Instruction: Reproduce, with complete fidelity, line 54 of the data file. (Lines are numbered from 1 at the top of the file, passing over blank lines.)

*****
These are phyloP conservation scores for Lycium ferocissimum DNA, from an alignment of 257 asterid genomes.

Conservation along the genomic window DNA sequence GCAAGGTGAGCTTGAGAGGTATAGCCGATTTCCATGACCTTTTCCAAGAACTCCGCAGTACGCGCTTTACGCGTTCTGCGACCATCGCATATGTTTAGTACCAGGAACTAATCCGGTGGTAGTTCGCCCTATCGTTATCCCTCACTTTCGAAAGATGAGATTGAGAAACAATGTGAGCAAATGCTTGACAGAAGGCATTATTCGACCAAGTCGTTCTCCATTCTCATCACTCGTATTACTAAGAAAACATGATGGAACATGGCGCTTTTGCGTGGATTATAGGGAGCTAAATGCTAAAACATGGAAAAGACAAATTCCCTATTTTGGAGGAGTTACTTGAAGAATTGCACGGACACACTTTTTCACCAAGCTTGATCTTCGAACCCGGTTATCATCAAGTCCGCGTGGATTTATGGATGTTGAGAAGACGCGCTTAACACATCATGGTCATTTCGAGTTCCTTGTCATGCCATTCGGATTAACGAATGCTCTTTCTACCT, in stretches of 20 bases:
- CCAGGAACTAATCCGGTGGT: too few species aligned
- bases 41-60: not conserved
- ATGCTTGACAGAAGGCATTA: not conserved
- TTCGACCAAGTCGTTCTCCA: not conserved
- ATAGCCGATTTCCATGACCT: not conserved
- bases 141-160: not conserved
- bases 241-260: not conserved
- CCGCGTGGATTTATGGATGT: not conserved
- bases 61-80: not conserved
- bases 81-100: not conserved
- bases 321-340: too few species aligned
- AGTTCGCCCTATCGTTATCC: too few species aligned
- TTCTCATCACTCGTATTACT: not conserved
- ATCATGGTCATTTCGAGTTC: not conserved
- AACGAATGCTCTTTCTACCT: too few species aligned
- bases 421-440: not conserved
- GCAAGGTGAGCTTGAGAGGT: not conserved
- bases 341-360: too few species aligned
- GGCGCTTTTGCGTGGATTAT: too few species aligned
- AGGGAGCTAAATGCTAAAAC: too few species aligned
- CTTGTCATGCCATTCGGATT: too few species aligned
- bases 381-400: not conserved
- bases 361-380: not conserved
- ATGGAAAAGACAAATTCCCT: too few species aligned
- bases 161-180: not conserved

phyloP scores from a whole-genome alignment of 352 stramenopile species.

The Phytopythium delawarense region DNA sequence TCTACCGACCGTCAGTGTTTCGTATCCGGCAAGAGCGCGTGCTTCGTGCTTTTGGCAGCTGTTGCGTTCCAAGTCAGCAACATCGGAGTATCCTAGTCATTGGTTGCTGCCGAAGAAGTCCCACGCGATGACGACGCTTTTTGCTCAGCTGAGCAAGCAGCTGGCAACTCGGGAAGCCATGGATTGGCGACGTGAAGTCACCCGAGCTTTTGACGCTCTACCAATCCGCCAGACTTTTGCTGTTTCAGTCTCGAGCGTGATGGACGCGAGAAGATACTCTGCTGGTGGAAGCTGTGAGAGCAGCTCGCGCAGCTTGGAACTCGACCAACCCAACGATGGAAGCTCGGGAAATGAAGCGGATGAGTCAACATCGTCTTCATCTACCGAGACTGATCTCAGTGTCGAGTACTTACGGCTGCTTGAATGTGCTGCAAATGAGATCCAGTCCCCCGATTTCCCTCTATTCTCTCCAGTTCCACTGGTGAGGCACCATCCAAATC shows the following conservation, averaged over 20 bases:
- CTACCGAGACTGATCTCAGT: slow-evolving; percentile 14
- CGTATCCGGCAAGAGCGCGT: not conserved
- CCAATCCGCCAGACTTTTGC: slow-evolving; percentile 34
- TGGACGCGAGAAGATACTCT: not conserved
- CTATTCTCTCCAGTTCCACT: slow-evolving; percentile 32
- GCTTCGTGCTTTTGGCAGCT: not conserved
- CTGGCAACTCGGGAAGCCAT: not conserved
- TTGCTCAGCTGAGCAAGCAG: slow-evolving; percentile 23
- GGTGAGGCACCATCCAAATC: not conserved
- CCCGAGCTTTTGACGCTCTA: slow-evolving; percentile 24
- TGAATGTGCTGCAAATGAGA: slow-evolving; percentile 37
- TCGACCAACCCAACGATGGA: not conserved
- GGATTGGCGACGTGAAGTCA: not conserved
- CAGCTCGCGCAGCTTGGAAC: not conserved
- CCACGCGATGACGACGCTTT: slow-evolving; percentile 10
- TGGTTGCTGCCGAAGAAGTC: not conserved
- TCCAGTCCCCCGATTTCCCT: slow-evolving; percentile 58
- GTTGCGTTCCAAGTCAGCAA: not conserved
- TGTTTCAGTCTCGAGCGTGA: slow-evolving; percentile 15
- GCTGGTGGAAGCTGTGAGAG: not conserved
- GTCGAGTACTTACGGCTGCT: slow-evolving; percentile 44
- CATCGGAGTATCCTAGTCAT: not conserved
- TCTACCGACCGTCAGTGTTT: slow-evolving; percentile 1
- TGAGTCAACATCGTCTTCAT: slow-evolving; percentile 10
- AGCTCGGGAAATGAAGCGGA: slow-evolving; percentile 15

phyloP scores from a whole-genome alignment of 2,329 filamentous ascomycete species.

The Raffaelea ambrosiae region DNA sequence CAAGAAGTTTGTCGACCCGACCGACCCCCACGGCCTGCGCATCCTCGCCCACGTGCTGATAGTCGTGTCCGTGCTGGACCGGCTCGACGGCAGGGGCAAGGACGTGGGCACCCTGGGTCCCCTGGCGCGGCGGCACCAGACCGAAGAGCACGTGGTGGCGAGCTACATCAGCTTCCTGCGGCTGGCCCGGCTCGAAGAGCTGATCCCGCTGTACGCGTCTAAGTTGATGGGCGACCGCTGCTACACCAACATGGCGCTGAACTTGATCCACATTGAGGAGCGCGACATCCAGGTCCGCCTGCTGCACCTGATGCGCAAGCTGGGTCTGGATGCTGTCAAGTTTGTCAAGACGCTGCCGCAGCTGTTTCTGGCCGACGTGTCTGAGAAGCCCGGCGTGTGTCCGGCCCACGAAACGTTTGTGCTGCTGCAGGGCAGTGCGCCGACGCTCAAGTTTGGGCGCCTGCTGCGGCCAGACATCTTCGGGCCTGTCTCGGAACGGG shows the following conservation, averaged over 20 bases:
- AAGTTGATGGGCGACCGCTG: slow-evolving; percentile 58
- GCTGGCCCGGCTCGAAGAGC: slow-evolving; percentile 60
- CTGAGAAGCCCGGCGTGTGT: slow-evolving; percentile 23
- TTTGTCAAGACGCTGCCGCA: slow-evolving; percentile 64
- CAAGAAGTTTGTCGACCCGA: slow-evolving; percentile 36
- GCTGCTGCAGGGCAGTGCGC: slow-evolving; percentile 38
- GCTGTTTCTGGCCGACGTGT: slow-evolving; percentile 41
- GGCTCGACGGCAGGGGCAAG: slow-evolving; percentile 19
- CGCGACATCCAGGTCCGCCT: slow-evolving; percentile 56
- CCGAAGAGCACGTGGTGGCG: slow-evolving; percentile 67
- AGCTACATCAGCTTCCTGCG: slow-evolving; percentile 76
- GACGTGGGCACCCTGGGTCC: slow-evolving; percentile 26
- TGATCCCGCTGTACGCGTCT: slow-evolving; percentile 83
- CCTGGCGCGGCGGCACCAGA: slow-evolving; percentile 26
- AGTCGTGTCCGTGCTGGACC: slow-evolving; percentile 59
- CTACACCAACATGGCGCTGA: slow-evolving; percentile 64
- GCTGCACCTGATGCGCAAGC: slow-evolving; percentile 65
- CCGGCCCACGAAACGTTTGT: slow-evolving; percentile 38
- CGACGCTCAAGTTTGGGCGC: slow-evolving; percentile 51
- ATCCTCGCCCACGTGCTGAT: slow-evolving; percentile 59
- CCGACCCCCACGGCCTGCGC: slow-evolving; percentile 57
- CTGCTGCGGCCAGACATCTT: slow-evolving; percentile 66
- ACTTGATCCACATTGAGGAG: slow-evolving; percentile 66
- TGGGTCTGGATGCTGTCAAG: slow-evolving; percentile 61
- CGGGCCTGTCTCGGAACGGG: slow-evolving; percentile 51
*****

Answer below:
- AGCTCGGGAAATGAAGCGGA: slow-evolving; percentile 15